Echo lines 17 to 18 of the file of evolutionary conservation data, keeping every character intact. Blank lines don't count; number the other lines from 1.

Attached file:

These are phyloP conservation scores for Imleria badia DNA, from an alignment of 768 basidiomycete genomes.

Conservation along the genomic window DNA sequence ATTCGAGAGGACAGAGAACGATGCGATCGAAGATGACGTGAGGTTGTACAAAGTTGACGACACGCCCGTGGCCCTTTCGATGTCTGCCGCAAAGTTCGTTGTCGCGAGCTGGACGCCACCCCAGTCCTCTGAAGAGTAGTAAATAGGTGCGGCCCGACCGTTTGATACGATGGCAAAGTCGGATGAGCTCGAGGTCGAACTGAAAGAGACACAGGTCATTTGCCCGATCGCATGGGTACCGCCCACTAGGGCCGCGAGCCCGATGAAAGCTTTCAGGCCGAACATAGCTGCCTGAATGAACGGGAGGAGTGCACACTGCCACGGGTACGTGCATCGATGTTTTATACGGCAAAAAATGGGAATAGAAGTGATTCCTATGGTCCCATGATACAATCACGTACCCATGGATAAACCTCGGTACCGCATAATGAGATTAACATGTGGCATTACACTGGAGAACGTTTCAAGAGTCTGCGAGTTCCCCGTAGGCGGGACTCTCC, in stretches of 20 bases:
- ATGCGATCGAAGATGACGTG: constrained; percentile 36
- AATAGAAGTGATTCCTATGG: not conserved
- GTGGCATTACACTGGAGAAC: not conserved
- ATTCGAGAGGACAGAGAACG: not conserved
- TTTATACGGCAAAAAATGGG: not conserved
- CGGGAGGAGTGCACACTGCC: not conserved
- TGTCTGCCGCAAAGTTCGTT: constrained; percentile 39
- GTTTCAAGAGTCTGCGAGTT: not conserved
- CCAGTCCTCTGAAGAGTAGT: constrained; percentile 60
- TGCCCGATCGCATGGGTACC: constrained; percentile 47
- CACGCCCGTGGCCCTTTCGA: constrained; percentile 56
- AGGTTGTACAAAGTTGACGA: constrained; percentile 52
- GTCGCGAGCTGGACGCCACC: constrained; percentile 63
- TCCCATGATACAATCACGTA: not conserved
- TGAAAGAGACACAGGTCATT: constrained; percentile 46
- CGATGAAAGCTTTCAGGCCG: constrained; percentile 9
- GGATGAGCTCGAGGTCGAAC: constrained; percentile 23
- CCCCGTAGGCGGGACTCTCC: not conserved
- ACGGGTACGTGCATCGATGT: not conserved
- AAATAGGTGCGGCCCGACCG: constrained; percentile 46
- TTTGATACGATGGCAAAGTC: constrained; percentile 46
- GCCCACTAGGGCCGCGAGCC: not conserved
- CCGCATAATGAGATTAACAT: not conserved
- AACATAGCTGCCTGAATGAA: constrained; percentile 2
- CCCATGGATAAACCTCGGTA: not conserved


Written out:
- TGAAAGAGACACAGGTCATT: constrained; percentile 46
- CGATGAAAGCTTTCAGGCCG: constrained; percentile 9